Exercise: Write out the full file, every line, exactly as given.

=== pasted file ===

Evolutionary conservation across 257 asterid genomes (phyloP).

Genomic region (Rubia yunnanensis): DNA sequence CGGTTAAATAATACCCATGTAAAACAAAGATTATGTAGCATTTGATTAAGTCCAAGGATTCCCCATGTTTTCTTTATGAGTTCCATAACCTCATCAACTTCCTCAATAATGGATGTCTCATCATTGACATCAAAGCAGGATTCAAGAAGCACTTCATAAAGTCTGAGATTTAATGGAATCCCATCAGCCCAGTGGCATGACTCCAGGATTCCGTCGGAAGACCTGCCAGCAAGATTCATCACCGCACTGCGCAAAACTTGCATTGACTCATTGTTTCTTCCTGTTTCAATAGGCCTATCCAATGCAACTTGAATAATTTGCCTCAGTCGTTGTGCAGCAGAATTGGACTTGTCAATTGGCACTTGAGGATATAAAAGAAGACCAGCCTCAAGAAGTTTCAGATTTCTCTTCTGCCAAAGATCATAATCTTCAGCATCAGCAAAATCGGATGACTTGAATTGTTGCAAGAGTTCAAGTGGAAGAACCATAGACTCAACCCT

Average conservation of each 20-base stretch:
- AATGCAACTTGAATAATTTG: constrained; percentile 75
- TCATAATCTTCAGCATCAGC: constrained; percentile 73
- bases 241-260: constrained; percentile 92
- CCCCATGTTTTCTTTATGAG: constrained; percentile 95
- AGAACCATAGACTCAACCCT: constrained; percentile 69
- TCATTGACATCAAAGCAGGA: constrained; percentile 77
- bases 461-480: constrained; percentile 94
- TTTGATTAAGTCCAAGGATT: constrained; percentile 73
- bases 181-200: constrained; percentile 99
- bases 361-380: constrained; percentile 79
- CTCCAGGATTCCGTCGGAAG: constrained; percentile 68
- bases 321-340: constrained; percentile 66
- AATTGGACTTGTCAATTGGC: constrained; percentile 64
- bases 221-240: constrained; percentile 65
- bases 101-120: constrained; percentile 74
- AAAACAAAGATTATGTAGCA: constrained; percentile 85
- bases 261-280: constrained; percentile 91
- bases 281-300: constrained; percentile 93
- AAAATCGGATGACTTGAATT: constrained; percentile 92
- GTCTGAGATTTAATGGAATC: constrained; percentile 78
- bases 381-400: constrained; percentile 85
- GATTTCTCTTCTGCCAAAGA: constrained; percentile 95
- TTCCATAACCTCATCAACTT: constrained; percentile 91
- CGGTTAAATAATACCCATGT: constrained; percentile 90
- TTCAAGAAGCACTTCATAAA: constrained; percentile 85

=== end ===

Evolutionary conservation across 257 asterid genomes (phyloP).

Genomic region (Rubia yunnanensis): DNA sequence CGGTTAAATAATACCCATGTAAAACAAAGATTATGTAGCATTTGATTAAGTCCAAGGATTCCCCATGTTTTCTTTATGAGTTCCATAACCTCATCAACTTCCTCAATAATGGATGTCTCATCATTGACATCAAAGCAGGATTCAAGAAGCACTTCATAAAGTCTGAGATTTAATGGAATCCCATCAGCCCAGTGGCATGACTCCAGGATTCCGTCGGAAGACCTGCCAGCAAGATTCATCACCGCACTGCGCAAAACTTGCATTGACTCATTGTTTCTTCCTGTTTCAATAGGCCTATCCAATGCAACTTGAATAATTTGCCTCAGTCGTTGTGCAGCAGAATTGGACTTGTCAATTGGCACTTGAGGATATAAAAGAAGACCAGCCTCAAGAAGTTTCAGATTTCTCTTCTGCCAAAGATCATAATCTTCAGCATCAGCAAAATCGGATGACTTGAATTGTTGCAAGAGTTCAAGTGGAAGAACCATAGACTCAACCCT

Average conservation of each 20-base stretch:
- AATGCAACTTGAATAATTTG: constrained; percentile 75
- TCATAATCTTCAGCATCAGC: constrained; percentile 73
- bases 241-260: constrained; percentile 92
- CCCCATGTTTTCTTTATGAG: constrained; percentile 95
- AGAACCATAGACTCAACCCT: constrained; percentile 69
- TCATTGACATCAAAGCAGGA: constrained; percentile 77
- bases 461-480: constrained; percentile 94
- TTTGATTAAGTCCAAGGATT: constrained; percentile 73
- bases 181-200: constrained; percentile 99
- bases 361-380: constrained; percentile 79
- CTCCAGGATTCCGTCGGAAG: constrained; percentile 68
- bases 321-340: constrained; percentile 66
- AATTGGACTTGTCAATTGGC: constrained; percentile 64
- bases 221-240: constrained; percentile 65
- bases 101-120: constrained; percentile 74
- AAAACAAAGATTATGTAGCA: constrained; percentile 85
- bases 261-280: constrained; percentile 91
- bases 281-300: constrained; percentile 93
- AAAATCGGATGACTTGAATT: constrained; percentile 92
- GTCTGAGATTTAATGGAATC: constrained; percentile 78
- bases 381-400: constrained; percentile 85
- GATTTCTCTTCTGCCAAAGA: constrained; percentile 95
- TTCCATAACCTCATCAACTT: constrained; percentile 91
- CGGTTAAATAATACCCATGT: constrained; percentile 90
- TTCAAGAAGCACTTCATAAA: constrained; percentile 85